London [UK], June 4 (ANI): A panel of Britain-based lawyers and rights experts examining human rights violations and reports of genocide in China's Xinjiang region began hearing in London on Thursday.
The "Uyghur Tribunal" will hear first-hand testimony of alleged crimes in the northwestern Chinese region of Xinjiang, including forced sterilisation, torture, disappearances and slave labour.
The hearings were requested by the Germany-based World Uyghur Congress, the US-funded Uyghur lobby group that wants greater autonomy for Xinjiang, to "investigate ongoing atrocities and possible genocide" in the far-west China region, South China Morning Post reported.
Though the independent inquiry has no enforcement powers, organisers hope to hold China accountable for its treatment of Uyghur Muslims and other ethnic minorities.
China said the planned hearings were "neither legal nor credible".
"It is just another anti-China farce concocted by a few individuals," China foreign ministry spokesman Wang Wenbin said on Thursday.
The tribunal will be convened by prominent human rights lawyer Geoffrey Nice, who was the deputy prosecutor at the war crimes trial of former Serbian strongman Slobodan Milosevic.
The eight-panel members also include Nick Vetch, the multimillionaire founder of the UK storage company Big Yellow Group, and the renowned doctor Dame Parveen Kumar.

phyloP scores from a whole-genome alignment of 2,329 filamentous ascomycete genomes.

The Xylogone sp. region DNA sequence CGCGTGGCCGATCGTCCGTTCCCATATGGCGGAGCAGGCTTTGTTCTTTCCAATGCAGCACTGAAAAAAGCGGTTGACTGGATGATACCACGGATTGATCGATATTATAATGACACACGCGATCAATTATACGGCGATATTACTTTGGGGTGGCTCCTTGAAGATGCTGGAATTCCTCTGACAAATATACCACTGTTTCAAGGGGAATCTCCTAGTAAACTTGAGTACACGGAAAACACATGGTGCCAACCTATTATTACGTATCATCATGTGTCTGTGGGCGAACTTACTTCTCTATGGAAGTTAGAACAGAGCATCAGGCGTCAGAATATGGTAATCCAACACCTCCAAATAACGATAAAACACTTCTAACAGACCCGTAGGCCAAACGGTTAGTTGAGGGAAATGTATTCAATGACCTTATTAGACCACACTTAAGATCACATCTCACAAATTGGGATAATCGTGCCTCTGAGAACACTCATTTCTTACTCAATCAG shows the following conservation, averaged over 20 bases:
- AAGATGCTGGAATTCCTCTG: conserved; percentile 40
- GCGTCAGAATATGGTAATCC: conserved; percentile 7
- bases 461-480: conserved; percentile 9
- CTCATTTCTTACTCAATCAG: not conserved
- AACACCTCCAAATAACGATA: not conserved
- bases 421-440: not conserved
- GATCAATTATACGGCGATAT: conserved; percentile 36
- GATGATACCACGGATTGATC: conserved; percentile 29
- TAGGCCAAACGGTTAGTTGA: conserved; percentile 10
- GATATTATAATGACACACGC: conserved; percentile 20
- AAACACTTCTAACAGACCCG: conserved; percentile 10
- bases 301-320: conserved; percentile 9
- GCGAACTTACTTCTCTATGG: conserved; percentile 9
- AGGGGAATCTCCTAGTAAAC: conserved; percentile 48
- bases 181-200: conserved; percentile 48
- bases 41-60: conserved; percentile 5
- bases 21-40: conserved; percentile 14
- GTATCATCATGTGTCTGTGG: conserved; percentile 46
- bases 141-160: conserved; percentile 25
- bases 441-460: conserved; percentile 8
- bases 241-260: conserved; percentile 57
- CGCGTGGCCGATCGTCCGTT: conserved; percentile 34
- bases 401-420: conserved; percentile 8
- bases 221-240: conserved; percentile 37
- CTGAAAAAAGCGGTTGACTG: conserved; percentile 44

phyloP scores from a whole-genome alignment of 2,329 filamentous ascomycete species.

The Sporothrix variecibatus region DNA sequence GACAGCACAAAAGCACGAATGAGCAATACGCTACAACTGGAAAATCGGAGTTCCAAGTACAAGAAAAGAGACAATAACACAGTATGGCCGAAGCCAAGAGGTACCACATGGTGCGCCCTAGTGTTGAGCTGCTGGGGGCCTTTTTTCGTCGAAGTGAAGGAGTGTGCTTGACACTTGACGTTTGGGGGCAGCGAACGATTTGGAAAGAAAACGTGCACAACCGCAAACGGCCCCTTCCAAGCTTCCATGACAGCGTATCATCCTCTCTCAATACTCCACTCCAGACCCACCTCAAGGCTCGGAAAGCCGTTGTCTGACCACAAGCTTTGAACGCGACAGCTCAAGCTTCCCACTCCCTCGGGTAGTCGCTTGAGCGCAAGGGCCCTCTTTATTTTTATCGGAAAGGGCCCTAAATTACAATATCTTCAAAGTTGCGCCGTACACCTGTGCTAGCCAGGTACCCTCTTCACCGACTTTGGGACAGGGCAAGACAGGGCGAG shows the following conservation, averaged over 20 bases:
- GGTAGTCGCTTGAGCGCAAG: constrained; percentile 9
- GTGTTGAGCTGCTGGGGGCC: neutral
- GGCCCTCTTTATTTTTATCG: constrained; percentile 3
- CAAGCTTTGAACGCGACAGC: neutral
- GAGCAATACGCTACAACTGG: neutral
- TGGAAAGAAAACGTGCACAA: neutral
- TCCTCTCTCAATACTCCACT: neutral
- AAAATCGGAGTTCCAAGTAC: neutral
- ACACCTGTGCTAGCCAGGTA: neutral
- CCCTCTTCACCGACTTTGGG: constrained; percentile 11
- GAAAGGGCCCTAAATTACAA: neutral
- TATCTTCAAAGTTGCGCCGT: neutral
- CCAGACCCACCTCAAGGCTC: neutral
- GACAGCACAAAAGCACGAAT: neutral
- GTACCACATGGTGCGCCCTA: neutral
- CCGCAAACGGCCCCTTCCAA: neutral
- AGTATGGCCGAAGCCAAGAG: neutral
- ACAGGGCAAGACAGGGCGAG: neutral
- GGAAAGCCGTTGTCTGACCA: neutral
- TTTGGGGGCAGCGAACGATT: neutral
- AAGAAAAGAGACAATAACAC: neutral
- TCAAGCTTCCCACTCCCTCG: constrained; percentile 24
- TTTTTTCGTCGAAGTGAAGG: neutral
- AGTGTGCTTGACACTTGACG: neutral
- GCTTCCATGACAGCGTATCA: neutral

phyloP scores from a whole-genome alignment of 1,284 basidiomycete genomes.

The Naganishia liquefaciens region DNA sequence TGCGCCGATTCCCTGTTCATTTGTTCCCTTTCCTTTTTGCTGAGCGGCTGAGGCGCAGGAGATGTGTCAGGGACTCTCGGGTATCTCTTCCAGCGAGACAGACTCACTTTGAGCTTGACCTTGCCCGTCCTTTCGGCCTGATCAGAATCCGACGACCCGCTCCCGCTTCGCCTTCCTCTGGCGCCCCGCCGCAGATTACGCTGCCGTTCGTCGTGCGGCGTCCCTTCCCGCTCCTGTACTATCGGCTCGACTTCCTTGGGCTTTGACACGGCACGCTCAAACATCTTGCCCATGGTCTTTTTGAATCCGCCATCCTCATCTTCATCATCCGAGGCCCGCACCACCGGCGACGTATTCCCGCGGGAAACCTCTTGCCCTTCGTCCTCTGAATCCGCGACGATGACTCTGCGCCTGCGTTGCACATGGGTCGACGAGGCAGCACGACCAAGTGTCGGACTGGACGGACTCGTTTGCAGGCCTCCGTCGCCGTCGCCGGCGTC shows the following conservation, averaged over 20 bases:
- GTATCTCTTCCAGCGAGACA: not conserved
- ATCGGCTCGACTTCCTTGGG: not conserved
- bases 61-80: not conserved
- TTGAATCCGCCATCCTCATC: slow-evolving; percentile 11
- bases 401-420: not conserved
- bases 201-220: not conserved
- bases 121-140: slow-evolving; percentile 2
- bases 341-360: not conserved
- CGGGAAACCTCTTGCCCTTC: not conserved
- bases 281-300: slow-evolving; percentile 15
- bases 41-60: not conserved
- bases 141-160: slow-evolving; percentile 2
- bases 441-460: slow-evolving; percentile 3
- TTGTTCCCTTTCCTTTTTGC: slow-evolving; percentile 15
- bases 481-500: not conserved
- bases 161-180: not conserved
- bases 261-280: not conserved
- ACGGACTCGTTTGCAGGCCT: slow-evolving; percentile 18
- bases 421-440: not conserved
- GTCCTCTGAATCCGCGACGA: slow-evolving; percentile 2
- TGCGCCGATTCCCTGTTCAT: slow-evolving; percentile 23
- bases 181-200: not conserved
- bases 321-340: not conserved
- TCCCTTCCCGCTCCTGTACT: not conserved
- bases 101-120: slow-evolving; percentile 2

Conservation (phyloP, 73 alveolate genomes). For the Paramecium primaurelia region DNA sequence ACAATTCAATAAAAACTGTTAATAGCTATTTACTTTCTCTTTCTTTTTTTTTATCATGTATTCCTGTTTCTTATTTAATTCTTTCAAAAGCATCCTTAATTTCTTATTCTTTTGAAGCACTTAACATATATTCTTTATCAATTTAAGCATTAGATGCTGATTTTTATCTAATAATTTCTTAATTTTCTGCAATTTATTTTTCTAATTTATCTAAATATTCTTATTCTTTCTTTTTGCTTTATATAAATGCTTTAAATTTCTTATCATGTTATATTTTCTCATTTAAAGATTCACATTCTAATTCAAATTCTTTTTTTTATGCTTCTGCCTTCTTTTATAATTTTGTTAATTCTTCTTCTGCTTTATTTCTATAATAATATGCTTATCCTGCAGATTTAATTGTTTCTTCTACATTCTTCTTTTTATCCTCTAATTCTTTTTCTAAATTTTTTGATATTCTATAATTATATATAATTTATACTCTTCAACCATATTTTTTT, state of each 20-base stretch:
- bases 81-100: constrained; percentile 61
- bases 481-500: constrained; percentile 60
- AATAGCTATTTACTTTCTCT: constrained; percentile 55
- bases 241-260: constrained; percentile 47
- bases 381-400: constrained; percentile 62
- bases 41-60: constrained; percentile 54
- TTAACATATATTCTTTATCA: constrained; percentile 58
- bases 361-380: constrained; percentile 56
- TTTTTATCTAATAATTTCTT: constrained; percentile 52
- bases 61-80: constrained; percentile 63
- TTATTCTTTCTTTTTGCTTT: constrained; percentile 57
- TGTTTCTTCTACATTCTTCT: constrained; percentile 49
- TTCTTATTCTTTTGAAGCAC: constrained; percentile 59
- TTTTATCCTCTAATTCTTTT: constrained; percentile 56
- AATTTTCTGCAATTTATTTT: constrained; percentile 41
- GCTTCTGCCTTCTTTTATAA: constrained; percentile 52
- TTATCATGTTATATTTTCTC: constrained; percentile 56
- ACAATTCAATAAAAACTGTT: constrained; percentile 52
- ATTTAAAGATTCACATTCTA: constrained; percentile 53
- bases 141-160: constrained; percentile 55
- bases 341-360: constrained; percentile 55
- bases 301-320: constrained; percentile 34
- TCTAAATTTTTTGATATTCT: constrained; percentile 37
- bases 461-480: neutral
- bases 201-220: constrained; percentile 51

China has been rebuked globally for cracking down on Uyghur Muslims by sending them to mass detention camps, interfering in their religious activities and sending members of the community to undergo some form of forcible re-education or indoctrination.
Beijing, on the other hand, has vehemently denied that it is engaged in human rights abuses against the Uyghurs in Xinjiang while reports from journalists, NGOs and former detainees have surfaced, highlighting the Chinese Communist Party's brutal crackdown on the ethnic community.
Early this year, the United States become the first country in the world to declare the Chinese actions in Xinjiang as "genocide". In February, both the Canadian and Dutch parliaments adopted motions recognising the Uyghur crisis as genocide. The latter became the first parliament in Europe to do so.
In April, the United Kingdom also declared China's ongoing crackdown in Xinjiang as a "genocide".
The Chinese government has increased its "groundless prosecutions" with long prison sentences for Uyghurs and other minority communities in recent years in China's Xinjiang province, according to Human Rights Watch (HRW).
HRW, a non-governmental body that conducts research and advocacy on human rights last week had said since the Chinese government escalated its repressive "Strike Hard Campaign against Violent Terrorism" in late 2016, the region's formal criminal justice system has convicted and sentenced more than 250,000 people. (ANI)